King Charles Takeing Leave Of His Children 29th. Jan. 1648/9.The King was permitted to see his Children whilst Prisoner at Hampton Court...[etc.]
[John Bowles, London, c.1750.]
Engraving, sheet 410 x 440mm. Trimmed within plate, glued to album page. Lower right corner extremity missing.
In January 1649, in response to Charles's defiance of Parliament even after defeat, and his encouraging the second Civil War while in captivity, the House of Commons passed an Act of Parliament creating a court for Charles's trial. After the first Civil War, the parliamentarians accepted the premise that the King, although wrong, had been able to justify his fight, and that he would still be entitled to limited powers as King under a new constitutional settlement. It was now felt that by provoking the second Civil War even while defeated and in captivity, Charles showed himself incorrigible, dishonourable, and responsible for unjustifiable bloodshed. The idea of trying a king was a novel one; previous monarchs had been deposed, but had never been brought to trial as monarchs. The High Court of Justice established by the Act consisted of 135 Commissioners but only about half of that number ever sat in judgement (all firm Parliamentarians); the prosecution was led by Solicitor General John Cooke. Engraved by Nathaniel Parr.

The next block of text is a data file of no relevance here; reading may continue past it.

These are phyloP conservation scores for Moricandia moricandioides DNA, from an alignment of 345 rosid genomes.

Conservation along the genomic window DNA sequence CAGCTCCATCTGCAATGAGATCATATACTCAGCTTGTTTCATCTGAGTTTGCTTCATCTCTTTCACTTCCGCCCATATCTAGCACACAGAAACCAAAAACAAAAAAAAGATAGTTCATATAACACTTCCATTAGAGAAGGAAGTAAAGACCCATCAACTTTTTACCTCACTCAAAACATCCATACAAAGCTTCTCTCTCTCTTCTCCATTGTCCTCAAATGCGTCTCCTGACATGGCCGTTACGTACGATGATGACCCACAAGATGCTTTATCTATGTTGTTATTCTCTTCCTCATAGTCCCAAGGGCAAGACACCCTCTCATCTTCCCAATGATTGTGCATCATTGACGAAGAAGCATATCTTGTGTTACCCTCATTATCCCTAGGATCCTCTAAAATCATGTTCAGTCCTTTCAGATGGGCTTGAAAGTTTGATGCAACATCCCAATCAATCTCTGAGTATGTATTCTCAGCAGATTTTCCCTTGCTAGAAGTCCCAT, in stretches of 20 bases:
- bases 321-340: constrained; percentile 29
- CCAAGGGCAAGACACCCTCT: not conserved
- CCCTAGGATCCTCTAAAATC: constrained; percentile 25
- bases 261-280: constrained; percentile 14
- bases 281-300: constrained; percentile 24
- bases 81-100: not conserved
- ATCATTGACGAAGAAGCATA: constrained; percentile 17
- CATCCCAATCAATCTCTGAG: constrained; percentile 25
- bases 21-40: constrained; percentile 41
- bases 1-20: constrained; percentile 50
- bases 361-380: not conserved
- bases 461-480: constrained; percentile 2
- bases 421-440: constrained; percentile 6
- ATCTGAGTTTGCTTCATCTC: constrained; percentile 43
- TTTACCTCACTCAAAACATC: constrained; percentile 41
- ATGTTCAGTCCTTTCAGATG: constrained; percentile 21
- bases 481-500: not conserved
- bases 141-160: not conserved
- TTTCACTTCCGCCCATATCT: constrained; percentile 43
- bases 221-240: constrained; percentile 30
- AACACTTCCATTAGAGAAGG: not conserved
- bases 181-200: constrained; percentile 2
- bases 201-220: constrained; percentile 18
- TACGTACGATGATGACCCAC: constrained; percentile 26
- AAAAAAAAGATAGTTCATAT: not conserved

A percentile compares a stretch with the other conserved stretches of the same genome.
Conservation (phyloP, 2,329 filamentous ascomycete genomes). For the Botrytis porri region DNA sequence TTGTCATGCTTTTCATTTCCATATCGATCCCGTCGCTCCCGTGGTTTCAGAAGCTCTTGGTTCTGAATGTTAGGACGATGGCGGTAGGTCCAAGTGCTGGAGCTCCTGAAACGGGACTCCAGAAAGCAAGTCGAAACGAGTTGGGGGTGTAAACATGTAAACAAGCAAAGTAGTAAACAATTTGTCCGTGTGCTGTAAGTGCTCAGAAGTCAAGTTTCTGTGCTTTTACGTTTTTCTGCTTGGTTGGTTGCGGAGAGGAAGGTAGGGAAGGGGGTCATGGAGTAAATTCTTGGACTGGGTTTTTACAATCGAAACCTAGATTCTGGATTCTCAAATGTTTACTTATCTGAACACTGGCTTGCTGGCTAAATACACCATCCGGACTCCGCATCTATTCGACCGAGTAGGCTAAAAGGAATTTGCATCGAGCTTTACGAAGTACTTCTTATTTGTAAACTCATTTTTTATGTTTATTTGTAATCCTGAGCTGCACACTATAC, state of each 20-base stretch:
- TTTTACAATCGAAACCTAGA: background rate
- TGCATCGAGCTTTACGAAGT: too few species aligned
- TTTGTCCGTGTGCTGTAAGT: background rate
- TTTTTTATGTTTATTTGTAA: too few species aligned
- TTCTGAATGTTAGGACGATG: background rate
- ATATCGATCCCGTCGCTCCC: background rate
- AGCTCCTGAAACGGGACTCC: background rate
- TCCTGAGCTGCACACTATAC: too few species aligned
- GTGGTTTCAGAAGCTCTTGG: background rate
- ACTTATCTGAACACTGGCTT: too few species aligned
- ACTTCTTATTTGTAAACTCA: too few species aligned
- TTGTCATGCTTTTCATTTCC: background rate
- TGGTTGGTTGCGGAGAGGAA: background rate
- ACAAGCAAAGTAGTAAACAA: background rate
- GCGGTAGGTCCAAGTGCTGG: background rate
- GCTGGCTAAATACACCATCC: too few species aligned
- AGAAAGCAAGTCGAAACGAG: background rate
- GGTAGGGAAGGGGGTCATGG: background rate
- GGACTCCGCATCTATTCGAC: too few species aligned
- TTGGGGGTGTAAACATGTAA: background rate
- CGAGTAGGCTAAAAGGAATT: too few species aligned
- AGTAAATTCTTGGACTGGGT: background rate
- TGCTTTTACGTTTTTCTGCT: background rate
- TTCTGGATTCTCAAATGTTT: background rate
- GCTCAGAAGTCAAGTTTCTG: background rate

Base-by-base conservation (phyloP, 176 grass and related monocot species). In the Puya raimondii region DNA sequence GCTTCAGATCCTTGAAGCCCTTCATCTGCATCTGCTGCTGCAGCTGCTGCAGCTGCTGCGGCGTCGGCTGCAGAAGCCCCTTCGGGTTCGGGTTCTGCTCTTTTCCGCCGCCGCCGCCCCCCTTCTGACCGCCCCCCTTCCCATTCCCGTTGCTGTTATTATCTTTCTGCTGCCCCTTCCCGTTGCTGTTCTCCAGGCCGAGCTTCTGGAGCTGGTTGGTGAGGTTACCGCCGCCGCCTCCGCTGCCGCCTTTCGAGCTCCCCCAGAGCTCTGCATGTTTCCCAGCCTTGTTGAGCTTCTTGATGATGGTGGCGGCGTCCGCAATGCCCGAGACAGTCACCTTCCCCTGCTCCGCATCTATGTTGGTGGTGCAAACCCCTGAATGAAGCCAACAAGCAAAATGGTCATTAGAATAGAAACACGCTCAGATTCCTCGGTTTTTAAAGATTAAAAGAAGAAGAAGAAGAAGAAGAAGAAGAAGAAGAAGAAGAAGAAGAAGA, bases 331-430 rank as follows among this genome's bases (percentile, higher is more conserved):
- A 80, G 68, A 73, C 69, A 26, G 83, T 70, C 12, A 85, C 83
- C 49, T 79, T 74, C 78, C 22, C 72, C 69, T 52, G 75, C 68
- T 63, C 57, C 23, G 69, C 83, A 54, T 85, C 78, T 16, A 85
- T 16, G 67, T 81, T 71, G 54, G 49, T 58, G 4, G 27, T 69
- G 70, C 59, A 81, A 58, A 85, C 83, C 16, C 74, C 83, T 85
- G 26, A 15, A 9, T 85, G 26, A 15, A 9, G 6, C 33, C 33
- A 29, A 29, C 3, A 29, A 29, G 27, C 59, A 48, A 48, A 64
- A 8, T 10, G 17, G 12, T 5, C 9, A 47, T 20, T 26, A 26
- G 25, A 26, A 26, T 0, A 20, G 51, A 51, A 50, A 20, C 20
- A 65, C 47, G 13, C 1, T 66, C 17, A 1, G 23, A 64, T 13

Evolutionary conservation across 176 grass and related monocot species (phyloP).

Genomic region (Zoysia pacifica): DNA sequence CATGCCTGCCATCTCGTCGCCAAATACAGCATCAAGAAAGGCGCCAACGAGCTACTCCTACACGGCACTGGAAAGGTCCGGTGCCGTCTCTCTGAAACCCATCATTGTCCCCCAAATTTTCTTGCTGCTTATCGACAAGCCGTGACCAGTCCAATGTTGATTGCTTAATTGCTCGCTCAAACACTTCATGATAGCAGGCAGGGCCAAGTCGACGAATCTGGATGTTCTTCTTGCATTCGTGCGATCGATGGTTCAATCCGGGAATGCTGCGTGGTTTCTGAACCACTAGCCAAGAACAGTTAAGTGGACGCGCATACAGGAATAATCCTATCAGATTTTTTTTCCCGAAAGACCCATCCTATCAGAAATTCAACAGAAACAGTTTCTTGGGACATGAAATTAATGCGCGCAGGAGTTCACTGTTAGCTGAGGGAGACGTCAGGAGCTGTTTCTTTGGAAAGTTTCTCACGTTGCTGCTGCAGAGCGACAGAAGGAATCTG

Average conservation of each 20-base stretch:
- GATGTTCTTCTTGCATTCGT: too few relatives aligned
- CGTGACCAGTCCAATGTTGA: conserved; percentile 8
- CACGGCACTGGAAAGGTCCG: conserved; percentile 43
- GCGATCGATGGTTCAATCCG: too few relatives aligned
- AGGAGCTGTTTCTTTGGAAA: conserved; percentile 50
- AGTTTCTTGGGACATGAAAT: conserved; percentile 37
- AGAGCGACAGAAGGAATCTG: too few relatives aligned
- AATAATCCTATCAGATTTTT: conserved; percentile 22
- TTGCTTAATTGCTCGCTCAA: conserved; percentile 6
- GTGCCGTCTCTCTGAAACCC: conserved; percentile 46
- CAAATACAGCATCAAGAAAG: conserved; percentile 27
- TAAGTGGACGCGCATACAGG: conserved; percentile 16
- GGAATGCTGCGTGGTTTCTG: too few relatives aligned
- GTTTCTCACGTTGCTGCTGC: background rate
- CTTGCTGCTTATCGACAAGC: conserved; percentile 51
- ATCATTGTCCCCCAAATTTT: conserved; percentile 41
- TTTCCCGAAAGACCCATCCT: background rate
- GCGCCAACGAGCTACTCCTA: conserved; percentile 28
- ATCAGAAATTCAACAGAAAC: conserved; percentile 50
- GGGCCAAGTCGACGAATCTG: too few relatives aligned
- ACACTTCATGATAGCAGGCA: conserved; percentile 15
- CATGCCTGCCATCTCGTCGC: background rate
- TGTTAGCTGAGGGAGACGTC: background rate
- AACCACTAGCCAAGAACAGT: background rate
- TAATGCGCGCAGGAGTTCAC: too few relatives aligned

[Ref: 7916] £120.00